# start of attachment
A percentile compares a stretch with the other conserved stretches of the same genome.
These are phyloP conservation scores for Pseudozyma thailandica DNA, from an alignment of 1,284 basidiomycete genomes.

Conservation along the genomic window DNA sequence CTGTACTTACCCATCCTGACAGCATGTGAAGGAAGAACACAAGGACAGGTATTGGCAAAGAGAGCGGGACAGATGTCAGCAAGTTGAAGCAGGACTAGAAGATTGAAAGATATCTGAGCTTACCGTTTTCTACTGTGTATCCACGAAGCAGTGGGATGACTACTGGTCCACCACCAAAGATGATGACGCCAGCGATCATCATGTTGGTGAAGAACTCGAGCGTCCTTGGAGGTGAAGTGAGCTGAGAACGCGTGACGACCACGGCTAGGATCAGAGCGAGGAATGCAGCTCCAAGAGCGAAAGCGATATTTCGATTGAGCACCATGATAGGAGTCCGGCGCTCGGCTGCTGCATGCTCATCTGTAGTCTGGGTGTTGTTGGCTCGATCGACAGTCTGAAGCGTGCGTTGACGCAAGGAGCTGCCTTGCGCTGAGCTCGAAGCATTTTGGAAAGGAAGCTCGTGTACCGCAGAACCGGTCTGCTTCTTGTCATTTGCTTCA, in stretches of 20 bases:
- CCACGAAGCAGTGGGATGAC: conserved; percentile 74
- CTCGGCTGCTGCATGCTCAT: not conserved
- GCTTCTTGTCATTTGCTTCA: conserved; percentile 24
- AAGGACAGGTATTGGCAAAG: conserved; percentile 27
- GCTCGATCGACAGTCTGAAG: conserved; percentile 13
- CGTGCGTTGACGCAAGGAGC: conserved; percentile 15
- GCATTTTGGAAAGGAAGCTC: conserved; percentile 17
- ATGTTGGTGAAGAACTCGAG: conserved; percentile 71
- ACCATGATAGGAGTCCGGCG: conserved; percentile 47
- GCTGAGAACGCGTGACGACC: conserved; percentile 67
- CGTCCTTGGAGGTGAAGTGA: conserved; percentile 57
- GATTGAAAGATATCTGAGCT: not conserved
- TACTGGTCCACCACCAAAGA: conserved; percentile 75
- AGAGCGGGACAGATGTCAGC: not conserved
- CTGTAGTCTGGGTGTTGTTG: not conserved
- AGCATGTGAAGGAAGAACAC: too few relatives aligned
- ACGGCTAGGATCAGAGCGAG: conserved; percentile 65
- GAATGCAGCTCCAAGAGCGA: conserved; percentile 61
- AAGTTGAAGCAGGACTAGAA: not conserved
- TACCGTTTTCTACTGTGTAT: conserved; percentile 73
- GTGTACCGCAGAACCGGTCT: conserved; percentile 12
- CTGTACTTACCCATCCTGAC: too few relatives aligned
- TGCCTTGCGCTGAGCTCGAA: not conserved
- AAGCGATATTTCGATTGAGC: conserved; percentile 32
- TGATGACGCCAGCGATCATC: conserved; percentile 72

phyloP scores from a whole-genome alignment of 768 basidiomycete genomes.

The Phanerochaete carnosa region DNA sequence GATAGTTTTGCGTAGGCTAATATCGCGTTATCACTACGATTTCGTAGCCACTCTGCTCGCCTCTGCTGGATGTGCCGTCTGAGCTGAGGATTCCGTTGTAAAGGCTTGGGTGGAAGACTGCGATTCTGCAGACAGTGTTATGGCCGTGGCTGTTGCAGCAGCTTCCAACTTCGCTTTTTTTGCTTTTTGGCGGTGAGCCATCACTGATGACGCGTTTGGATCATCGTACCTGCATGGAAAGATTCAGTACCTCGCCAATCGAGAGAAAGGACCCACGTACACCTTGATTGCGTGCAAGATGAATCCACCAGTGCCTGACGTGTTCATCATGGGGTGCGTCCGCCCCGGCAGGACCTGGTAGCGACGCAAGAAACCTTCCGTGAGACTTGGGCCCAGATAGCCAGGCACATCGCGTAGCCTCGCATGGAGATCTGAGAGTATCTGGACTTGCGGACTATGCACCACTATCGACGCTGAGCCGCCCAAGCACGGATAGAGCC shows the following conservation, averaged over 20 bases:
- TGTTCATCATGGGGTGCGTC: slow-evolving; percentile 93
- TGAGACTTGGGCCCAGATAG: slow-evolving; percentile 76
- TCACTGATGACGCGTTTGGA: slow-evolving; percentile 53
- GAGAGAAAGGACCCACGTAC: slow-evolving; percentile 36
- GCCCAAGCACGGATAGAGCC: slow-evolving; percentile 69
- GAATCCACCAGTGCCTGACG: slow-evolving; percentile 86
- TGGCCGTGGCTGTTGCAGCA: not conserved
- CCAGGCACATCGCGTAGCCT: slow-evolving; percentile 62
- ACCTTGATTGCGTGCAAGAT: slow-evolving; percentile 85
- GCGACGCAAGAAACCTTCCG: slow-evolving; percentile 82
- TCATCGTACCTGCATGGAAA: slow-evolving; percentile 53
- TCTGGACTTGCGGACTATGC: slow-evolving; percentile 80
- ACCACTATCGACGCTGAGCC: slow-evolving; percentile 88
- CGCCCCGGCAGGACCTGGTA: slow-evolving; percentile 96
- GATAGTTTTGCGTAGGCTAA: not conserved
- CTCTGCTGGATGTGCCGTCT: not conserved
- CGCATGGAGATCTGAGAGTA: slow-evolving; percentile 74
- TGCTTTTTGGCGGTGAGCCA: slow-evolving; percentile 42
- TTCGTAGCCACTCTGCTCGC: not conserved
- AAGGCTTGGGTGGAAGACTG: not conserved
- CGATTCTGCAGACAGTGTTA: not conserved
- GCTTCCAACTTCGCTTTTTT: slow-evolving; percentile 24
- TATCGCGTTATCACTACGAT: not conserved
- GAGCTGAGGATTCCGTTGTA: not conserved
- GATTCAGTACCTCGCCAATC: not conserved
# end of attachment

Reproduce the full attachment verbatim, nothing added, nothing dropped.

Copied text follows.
A percentile compares a stretch with the other conserved stretches of the same genome.
These are phyloP conservation scores for Pseudozyma thailandica DNA, from an alignment of 1,284 basidiomycete genomes.

Conservation along the genomic window DNA sequence CTGTACTTACCCATCCTGACAGCATGTGAAGGAAGAACACAAGGACAGGTATTGGCAAAGAGAGCGGGACAGATGTCAGCAAGTTGAAGCAGGACTAGAAGATTGAAAGATATCTGAGCTTACCGTTTTCTACTGTGTATCCACGAAGCAGTGGGATGACTACTGGTCCACCACCAAAGATGATGACGCCAGCGATCATCATGTTGGTGAAGAACTCGAGCGTCCTTGGAGGTGAAGTGAGCTGAGAACGCGTGACGACCACGGCTAGGATCAGAGCGAGGAATGCAGCTCCAAGAGCGAAAGCGATATTTCGATTGAGCACCATGATAGGAGTCCGGCGCTCGGCTGCTGCATGCTCATCTGTAGTCTGGGTGTTGTTGGCTCGATCGACAGTCTGAAGCGTGCGTTGACGCAAGGAGCTGCCTTGCGCTGAGCTCGAAGCATTTTGGAAAGGAAGCTCGTGTACCGCAGAACCGGTCTGCTTCTTGTCATTTGCTTCA, in stretches of 20 bases:
- CCACGAAGCAGTGGGATGAC: conserved; percentile 74
- CTCGGCTGCTGCATGCTCAT: not conserved
- GCTTCTTGTCATTTGCTTCA: conserved; percentile 24
- AAGGACAGGTATTGGCAAAG: conserved; percentile 27
- GCTCGATCGACAGTCTGAAG: conserved; percentile 13
- CGTGCGTTGACGCAAGGAGC: conserved; percentile 15
- GCATTTTGGAAAGGAAGCTC: conserved; percentile 17
- ATGTTGGTGAAGAACTCGAG: conserved; percentile 71
- ACCATGATAGGAGTCCGGCG: conserved; percentile 47
- GCTGAGAACGCGTGACGACC: conserved; percentile 67
- CGTCCTTGGAGGTGAAGTGA: conserved; percentile 57
- GATTGAAAGATATCTGAGCT: not conserved
- TACTGGTCCACCACCAAAGA: conserved; percentile 75
- AGAGCGGGACAGATGTCAGC: not conserved
- CTGTAGTCTGGGTGTTGTTG: not conserved
- AGCATGTGAAGGAAGAACAC: too few relatives aligned
- ACGGCTAGGATCAGAGCGAG: conserved; percentile 65
- GAATGCAGCTCCAAGAGCGA: conserved; percentile 61
- AAGTTGAAGCAGGACTAGAA: not conserved
- TACCGTTTTCTACTGTGTAT: conserved; percentile 73
- GTGTACCGCAGAACCGGTCT: conserved; percentile 12
- CTGTACTTACCCATCCTGAC: too few relatives aligned
- TGCCTTGCGCTGAGCTCGAA: not conserved
- AAGCGATATTTCGATTGAGC: conserved; percentile 32
- TGATGACGCCAGCGATCATC: conserved; percentile 72

phyloP scores from a whole-genome alignment of 768 basidiomycete genomes.

The Phanerochaete carnosa region DNA sequence GATAGTTTTGCGTAGGCTAATATCGCGTTATCACTACGATTTCGTAGCCACTCTGCTCGCCTCTGCTGGATGTGCCGTCTGAGCTGAGGATTCCGTTGTAAAGGCTTGGGTGGAAGACTGCGATTCTGCAGACAGTGTTATGGCCGTGGCTGTTGCAGCAGCTTCCAACTTCGCTTTTTTTGCTTTTTGGCGGTGAGCCATCACTGATGACGCGTTTGGATCATCGTACCTGCATGGAAAGATTCAGTACCTCGCCAATCGAGAGAAAGGACCCACGTACACCTTGATTGCGTGCAAGATGAATCCACCAGTGCCTGACGTGTTCATCATGGGGTGCGTCCGCCCCGGCAGGACCTGGTAGCGACGCAAGAAACCTTCCGTGAGACTTGGGCCCAGATAGCCAGGCACATCGCGTAGCCTCGCATGGAGATCTGAGAGTATCTGGACTTGCGGACTATGCACCACTATCGACGCTGAGCCGCCCAAGCACGGATAGAGCC shows the following conservation, averaged over 20 bases:
- TGTTCATCATGGGGTGCGTC: slow-evolving; percentile 93
- TGAGACTTGGGCCCAGATAG: slow-evolving; percentile 76
- TCACTGATGACGCGTTTGGA: slow-evolving; percentile 53
- GAGAGAAAGGACCCACGTAC: slow-evolving; percentile 36
- GCCCAAGCACGGATAGAGCC: slow-evolving; percentile 69
- GAATCCACCAGTGCCTGACG: slow-evolving; percentile 86
- TGGCCGTGGCTGTTGCAGCA: not conserved
- CCAGGCACATCGCGTAGCCT: slow-evolving; percentile 62
- ACCTTGATTGCGTGCAAGAT: slow-evolving; percentile 85
- GCGACGCAAGAAACCTTCCG: slow-evolving; percentile 82
- TCATCGTACCTGCATGGAAA: slow-evolving; percentile 53
- TCTGGACTTGCGGACTATGC: slow-evolving; percentile 80
- ACCACTATCGACGCTGAGCC: slow-evolving; percentile 88
- CGCCCCGGCAGGACCTGGTA: slow-evolving; percentile 96
- GATAGTTTTGCGTAGGCTAA: not conserved
- CTCTGCTGGATGTGCCGTCT: not conserved
- CGCATGGAGATCTGAGAGTA: slow-evolving; percentile 74
- TGCTTTTTGGCGGTGAGCCA: slow-evolving; percentile 42
- TTCGTAGCCACTCTGCTCGC: not conserved
- AAGGCTTGGGTGGAAGACTG: not conserved
- CGATTCTGCAGACAGTGTTA: not conserved
- GCTTCCAACTTCGCTTTTTT: slow-evolving; percentile 24
- TATCGCGTTATCACTACGAT: not conserved
- GAGCTGAGGATTCCGTTGTA: not conserved
- GATTCAGTACCTCGCCAATC: not conserved